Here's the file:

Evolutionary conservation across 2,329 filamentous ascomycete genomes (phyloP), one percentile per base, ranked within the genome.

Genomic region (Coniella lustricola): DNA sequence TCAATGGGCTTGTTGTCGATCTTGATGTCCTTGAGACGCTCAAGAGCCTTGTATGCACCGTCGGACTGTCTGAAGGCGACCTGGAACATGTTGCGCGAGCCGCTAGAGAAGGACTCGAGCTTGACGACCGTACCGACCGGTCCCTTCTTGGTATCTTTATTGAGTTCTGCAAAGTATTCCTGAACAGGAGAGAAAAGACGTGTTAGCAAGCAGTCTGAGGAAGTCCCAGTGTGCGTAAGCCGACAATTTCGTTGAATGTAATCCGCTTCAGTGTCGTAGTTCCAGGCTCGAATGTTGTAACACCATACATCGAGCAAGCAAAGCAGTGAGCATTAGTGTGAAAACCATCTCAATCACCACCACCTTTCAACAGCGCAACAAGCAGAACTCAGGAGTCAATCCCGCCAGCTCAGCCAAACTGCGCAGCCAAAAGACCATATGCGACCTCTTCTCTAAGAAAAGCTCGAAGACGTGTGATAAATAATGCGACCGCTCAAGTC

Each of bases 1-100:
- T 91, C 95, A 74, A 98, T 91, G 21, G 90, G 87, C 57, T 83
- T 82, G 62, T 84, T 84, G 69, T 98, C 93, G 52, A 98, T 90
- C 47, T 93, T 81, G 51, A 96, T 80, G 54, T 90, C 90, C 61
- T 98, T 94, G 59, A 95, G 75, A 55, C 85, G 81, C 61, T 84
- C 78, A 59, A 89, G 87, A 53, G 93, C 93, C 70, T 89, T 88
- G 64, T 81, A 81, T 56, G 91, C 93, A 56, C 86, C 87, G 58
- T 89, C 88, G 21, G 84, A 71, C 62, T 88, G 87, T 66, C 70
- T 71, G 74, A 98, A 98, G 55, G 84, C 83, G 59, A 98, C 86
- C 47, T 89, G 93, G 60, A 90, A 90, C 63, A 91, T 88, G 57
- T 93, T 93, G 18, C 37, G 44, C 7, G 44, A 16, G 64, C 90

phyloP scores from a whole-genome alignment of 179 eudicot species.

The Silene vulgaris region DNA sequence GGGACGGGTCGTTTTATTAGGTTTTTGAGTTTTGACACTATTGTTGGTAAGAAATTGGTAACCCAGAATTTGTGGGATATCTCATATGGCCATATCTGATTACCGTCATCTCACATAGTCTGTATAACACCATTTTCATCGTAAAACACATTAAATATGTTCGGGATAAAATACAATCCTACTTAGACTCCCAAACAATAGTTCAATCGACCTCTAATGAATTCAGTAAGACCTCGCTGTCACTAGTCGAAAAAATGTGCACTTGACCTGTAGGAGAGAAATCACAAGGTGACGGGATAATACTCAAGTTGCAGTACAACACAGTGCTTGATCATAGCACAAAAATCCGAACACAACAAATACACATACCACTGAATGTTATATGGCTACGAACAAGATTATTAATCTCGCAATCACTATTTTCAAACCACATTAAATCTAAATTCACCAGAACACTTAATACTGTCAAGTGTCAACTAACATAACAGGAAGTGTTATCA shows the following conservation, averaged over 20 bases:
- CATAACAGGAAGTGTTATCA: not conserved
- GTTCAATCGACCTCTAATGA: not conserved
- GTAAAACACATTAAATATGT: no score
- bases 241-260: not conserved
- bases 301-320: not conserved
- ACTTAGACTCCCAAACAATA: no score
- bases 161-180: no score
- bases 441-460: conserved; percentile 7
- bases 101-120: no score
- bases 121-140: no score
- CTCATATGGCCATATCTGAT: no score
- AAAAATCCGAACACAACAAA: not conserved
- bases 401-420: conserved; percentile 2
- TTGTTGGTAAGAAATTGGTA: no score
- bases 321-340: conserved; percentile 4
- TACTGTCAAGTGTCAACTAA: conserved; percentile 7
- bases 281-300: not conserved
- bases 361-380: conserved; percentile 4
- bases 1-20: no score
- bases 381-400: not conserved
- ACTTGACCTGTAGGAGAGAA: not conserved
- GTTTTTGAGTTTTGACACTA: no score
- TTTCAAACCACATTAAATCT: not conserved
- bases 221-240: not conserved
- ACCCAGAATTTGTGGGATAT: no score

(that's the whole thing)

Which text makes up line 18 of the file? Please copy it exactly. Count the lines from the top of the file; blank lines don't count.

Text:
- GTAAAACACATTAAATATGT: no score